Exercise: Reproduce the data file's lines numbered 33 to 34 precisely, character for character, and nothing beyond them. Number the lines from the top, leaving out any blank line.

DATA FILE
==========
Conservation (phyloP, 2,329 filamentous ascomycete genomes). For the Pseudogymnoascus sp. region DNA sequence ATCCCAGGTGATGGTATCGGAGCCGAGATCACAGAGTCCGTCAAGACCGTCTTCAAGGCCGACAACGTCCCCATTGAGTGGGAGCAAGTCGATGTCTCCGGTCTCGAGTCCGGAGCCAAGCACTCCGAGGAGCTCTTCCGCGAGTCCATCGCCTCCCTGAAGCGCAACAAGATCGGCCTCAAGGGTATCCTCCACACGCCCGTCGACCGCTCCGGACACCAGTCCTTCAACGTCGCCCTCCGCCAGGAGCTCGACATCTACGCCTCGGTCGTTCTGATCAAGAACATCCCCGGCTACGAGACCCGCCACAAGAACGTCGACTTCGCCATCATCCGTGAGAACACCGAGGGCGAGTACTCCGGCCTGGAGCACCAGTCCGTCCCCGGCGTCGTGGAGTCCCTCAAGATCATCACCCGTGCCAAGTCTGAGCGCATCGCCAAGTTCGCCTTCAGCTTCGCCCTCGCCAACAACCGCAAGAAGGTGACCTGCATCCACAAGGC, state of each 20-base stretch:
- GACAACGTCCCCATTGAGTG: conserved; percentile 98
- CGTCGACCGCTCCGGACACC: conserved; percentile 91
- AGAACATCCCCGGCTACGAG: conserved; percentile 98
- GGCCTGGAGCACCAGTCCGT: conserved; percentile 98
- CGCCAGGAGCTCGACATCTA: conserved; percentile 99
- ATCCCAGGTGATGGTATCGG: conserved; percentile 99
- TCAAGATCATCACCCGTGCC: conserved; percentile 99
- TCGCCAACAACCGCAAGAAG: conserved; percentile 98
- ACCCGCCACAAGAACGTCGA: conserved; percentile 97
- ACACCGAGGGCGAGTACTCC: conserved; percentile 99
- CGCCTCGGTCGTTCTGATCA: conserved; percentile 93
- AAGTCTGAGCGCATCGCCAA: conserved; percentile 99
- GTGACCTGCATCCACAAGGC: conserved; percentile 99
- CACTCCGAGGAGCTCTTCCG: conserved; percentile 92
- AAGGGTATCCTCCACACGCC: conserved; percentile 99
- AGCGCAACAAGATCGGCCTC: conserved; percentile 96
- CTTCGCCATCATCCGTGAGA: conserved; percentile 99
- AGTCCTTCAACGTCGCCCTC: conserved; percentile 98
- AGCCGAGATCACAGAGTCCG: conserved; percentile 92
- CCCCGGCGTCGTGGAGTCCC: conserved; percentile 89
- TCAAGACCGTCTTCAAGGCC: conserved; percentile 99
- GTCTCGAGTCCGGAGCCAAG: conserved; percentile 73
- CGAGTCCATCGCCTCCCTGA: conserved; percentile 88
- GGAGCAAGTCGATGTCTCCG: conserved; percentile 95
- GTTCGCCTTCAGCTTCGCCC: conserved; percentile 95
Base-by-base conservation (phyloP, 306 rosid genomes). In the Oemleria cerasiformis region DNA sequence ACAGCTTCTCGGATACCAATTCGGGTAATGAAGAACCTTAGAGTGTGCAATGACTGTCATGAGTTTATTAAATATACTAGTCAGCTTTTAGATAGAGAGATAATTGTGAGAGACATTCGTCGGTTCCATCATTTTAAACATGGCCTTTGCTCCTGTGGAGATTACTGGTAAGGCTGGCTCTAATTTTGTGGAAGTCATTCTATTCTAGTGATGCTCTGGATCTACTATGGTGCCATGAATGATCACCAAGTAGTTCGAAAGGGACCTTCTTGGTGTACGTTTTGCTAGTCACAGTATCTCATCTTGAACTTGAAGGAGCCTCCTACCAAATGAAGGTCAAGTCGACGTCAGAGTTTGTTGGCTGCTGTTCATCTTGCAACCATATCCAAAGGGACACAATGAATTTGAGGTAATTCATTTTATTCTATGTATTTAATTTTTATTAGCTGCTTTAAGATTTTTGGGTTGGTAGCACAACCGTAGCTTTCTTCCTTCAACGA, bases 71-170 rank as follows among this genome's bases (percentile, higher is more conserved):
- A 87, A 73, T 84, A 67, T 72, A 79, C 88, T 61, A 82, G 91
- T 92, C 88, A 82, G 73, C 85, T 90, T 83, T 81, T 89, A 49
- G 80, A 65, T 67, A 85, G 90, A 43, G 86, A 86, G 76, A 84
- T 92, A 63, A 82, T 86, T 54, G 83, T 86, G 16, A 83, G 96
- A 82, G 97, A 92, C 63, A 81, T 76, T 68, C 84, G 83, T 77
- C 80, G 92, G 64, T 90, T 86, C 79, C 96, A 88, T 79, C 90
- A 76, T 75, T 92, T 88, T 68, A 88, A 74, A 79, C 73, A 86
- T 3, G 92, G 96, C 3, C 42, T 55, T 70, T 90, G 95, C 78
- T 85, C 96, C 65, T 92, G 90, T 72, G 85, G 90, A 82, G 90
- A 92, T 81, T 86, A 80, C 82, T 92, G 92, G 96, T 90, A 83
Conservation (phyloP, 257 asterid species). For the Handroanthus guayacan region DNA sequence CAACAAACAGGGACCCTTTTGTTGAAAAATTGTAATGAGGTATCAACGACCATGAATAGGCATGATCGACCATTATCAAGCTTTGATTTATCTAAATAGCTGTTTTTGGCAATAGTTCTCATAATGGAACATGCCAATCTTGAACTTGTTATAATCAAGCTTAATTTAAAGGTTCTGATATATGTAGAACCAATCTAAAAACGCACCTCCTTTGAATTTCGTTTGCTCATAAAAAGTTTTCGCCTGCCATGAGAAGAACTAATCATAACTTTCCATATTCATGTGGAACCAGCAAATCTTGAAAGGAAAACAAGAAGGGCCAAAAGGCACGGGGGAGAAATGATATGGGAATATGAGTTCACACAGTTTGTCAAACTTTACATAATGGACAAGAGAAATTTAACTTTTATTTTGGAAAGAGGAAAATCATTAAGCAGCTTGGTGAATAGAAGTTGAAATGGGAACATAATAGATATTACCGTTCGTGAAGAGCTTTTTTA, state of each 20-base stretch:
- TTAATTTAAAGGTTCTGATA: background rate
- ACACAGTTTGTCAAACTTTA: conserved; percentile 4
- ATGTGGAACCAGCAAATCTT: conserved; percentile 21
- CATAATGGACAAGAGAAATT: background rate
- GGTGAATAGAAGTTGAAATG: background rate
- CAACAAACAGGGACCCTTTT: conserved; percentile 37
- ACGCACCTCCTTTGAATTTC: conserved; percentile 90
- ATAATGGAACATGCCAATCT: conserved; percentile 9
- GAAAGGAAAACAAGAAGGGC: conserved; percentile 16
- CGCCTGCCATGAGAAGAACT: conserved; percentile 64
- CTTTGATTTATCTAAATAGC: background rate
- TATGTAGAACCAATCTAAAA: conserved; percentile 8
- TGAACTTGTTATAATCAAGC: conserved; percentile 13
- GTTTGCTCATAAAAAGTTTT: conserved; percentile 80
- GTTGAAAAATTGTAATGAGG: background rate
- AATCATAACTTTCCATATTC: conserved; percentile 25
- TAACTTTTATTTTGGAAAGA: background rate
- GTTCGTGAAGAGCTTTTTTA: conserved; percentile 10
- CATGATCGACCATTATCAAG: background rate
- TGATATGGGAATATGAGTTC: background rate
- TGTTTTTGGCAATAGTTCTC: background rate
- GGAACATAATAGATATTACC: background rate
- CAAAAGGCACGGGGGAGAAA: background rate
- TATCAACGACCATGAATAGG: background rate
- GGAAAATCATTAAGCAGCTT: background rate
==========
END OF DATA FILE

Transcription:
- C 80, G 92, G 64, T 90, T 86, C 79, C 96, A 88, T 79, C 90
- A 76, T 75, T 92, T 88, T 68, A 88, A 74, A 79, C 73, A 86